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  Subjects -> ANIMAL WELFARE (Total: 103 journals)
Showing 1 - 22 of 22 Journals sorted by number of followers
Animal Welfare     Open Access   (Followers: 32)
Journal of Veterinary Internal Medicine     Open Access   (Followers: 32)
Ethics and Social Welfare     Hybrid Journal   (Followers: 24)
Animal Nutrition     Open Access   (Followers: 24)
Journal of Applied Animal Welfare Science     Hybrid Journal   (Followers: 22)
Animal Cognition     Hybrid Journal   (Followers: 20)
Journal of Comparative Social Welfare     Hybrid Journal   (Followers: 16)
European Journal of Wildlife Research     Hybrid Journal   (Followers: 14)
Society and Animals     Hybrid Journal   (Followers: 14)
Animals     Open Access   (Followers: 14)
Social Choice and Welfare     Hybrid Journal   (Followers: 12)
Wildfowl     Open Access   (Followers: 12)
Journal of Experimental Psychology : Animal Learning and Cognition     Full-text available via subscription   (Followers: 11)
Acrocephalus     Open Access   (Followers: 10)
Advances in Animal Biosciences     Full-text available via subscription   (Followers: 10)
Veterinary Clinical Pathology     Hybrid Journal   (Followers: 9)
Asian Journal of Animal and Veterinary Advances     Open Access   (Followers: 8)
Australian Mammalogy     Hybrid Journal   (Followers: 8)
Companion Animal     Full-text available via subscription   (Followers: 8)
Journal of Research in Forestry, Wildlife and Environment     Open Access   (Followers: 8)
African Journal of Wildlife Research     Full-text available via subscription   (Followers: 8)
International Journal of Equine Science     Open Access   (Followers: 8)
Animal - Science Proceedings     Full-text available via subscription   (Followers: 7)
Canadian Journal of Animal Science     Hybrid Journal   (Followers: 6)
Alternatives to Laboratory Animals     Full-text available via subscription   (Followers: 6)
Animal Studies Journal     Open Access   (Followers: 6)
Animal Diseases     Open Access   (Followers: 6)
Journal of Applied Animal Research     Open Access   (Followers: 5)
Derecho Animal. Forum of Animal Law Studies     Open Access   (Followers: 5)
Journal of Wildlife and Biodiversity     Open Access   (Followers: 5)
British Poultry Abstracts     Hybrid Journal   (Followers: 4)
Asian Journal of Animal Sciences     Open Access   (Followers: 4)
Asian Journal of Cell Biology     Open Access   (Followers: 4)
Journal of Botany     Open Access   (Followers: 4)
Bangladesh Journal of Animal Science     Open Access   (Followers: 4)
Equine Health     Full-text available via subscription   (Followers: 4)
Natural History Sciences     Open Access   (Followers: 4)
South African Journal of Animal Science     Open Access   (Followers: 3)
Botanical Review     Hybrid Journal   (Followers: 3)
Journal of Animal Science and Biotechnology     Open Access   (Followers: 3)
Animal Research International     Full-text available via subscription   (Followers: 3)
Bulletin of Animal Health and Production in Africa     Full-text available via subscription   (Followers: 3)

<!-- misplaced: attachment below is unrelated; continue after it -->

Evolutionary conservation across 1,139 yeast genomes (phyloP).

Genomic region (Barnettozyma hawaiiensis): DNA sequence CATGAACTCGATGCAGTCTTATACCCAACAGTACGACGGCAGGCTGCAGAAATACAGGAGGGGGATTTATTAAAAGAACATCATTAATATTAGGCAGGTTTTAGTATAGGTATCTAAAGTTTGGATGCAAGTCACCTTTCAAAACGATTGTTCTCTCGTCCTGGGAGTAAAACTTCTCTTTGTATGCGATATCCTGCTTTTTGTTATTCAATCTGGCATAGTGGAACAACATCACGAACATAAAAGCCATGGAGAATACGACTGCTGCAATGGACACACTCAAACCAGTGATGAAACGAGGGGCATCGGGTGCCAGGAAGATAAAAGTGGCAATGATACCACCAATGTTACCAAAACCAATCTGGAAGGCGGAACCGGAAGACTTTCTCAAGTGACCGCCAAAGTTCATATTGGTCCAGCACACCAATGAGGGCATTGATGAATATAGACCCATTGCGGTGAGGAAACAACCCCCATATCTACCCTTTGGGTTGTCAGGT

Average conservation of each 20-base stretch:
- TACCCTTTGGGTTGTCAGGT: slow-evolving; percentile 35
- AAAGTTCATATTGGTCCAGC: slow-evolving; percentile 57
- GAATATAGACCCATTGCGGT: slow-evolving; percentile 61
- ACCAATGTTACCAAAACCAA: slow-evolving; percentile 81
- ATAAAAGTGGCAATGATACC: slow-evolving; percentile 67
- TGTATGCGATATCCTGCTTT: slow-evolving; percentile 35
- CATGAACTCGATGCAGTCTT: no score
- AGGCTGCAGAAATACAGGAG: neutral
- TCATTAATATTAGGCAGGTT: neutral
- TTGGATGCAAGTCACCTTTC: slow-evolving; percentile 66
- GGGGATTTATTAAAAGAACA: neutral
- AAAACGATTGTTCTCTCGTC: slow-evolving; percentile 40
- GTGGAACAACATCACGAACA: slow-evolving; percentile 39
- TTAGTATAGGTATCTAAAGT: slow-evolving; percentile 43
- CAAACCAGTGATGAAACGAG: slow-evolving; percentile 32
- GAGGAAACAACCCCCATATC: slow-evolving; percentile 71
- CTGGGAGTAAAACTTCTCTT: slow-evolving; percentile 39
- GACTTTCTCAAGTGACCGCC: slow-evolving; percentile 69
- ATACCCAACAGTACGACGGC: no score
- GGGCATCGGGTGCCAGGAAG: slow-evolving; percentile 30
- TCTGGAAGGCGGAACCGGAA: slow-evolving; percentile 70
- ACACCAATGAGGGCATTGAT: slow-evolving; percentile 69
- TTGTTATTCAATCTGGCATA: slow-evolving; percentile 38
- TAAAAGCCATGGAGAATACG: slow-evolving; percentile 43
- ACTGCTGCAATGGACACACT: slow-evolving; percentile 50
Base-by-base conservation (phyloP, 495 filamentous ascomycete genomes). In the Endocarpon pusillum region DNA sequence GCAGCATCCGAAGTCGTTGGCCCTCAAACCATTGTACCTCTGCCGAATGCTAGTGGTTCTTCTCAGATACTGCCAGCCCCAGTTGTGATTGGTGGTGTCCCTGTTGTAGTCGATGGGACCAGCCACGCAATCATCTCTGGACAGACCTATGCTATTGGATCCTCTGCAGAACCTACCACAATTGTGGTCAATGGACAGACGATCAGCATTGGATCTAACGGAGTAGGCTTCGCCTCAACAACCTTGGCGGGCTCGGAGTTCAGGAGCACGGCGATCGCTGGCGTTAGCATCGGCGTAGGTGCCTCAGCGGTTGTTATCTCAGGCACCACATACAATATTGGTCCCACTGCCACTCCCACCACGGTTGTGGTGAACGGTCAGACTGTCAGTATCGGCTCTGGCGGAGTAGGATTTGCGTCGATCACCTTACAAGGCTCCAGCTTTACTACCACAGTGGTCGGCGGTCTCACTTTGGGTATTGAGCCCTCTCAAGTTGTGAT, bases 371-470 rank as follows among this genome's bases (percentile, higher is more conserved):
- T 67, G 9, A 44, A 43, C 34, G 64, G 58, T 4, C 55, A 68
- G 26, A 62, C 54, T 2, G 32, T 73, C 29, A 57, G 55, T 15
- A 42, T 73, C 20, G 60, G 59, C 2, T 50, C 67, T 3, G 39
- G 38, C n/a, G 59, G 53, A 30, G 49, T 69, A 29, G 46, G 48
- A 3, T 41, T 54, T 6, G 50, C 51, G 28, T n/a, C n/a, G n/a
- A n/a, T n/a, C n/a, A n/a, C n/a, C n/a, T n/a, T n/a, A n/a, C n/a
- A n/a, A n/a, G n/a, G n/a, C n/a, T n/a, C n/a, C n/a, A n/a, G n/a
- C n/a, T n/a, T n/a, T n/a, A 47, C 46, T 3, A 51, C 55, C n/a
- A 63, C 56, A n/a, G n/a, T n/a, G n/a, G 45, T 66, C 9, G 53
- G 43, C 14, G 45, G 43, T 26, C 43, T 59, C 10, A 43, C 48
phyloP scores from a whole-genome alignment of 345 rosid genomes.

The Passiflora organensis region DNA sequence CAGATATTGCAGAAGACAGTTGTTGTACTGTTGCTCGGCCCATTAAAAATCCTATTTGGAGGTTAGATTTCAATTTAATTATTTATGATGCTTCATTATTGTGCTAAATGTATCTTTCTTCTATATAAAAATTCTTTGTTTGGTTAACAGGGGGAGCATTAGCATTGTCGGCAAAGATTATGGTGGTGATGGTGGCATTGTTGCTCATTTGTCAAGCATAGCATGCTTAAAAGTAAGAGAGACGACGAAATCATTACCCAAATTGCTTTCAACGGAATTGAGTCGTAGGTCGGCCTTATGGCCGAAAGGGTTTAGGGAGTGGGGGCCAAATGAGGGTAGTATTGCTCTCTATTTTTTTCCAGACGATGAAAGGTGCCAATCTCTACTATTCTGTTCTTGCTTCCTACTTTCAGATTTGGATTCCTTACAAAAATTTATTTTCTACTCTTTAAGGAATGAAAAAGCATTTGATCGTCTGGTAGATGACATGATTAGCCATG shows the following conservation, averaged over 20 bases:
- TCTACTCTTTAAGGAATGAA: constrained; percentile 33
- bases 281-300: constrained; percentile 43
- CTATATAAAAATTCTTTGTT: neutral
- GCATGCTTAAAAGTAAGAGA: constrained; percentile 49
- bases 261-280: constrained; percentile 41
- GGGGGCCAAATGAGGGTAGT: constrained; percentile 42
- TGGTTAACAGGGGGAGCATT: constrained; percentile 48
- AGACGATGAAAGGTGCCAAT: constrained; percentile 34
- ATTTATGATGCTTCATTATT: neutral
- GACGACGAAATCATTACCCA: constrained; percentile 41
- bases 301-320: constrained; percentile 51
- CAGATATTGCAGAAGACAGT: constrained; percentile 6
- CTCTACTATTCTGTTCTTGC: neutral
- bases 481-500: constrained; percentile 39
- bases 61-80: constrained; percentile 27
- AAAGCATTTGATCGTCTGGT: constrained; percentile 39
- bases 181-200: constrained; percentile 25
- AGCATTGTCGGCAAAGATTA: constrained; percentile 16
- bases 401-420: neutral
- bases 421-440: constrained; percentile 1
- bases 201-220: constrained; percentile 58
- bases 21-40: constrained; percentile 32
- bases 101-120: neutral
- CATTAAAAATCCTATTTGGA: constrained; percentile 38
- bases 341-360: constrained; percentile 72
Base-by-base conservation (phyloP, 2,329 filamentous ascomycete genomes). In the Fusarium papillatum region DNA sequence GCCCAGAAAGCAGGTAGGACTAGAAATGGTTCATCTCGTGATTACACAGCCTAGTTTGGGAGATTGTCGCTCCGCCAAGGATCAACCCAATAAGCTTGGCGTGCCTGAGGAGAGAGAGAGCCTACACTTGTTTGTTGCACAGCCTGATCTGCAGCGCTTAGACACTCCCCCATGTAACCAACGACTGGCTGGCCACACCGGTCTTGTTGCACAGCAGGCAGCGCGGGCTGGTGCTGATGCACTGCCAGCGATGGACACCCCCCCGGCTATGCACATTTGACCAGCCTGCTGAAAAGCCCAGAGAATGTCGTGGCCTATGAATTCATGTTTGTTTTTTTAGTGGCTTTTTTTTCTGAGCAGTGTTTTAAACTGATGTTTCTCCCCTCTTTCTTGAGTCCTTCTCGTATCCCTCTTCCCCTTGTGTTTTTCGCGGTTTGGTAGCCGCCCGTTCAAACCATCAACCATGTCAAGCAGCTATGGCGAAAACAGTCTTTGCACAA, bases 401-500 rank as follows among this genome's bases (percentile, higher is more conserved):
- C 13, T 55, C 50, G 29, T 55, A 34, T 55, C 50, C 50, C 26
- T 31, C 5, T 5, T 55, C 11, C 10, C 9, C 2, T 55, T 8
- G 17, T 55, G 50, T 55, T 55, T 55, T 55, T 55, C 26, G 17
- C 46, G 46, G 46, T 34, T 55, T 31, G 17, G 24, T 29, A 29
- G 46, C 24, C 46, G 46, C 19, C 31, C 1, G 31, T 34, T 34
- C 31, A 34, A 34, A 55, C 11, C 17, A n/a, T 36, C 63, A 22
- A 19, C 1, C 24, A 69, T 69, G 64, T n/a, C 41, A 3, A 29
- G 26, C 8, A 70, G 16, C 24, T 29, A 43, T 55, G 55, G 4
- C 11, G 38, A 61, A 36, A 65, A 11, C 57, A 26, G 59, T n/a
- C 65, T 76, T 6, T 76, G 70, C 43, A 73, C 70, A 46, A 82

Nutrición Animal Tropical     Open Access   (Followers: 3)
Animal Frontiers     Hybrid Journal   (Followers: 3)
Journal of Animal Science and Products     Open Access   (Followers: 3)
Agrivet : Jurnal Ilmu-Ilmu Pertanian dan Peternakan / Journal of Agricultural Sciences and Veteriner)     Open Access   (Followers: 3)
Journal of Pest Science     Hybrid Journal   (Followers: 2)
Research Journal of Parasitology     Open Access   (Followers: 2)
Between the Species     Open Access   (Followers: 2)
Pastoralism : Research, Policy and Practice     Open Access   (Followers: 2)
International Journal for Parasitology : Parasites and Wildlife     Open Access   (Followers: 2)
Nigerian Journal of Animal Science     Full-text available via subscription   (Followers: 2)
Revista Colombiana de Ciencias Pecuarias (Colombian journal of animal science and veterinary medicine)     Open Access   (Followers: 2)
International Journal of Health, Animal Science and Food Safety     Open Access   (Followers: 2)
Indonesian Journal of Animal and Veterinary Sciences     Open Access   (Followers: 2)
Proceedings of the Vertebrate Pest Conference     Open Access   (Followers: 2)
Journal of Applied Animal Ethics Research     Full-text available via subscription   (Followers: 2)
Advances in Botanical Research     Full-text available via subscription   (Followers: 1)
Revue de primatologie     Open Access   (Followers: 1)
veterinär spiegel     Hybrid Journal   (Followers: 1)
Archivos de Medicina Veterinaria     Open Access   (Followers: 1)
Australian Holstein Journal     Full-text available via subscription   (Followers: 1)
Revista Mexicana de Ciencias Pecuarias     Open Access   (Followers: 1)
Italian Journal of Animal Science     Open Access   (Followers: 1)
Online Journal of Animal and Feed Research     Open Access   (Followers: 1)
Annual Review of Animal Biosciences     Full-text available via subscription   (Followers: 1)
Revista Brasileira de Higiene e Sanidade Animal     Open Access   (Followers: 1)
Global Journal of Animal Scientific Research     Open Access   (Followers: 1)
Buletin Peternakan : Bulletin of Animal Science     Open Access   (Followers: 1)
Iranian Journal of Applied Animal Science     Open Access   (Followers: 1)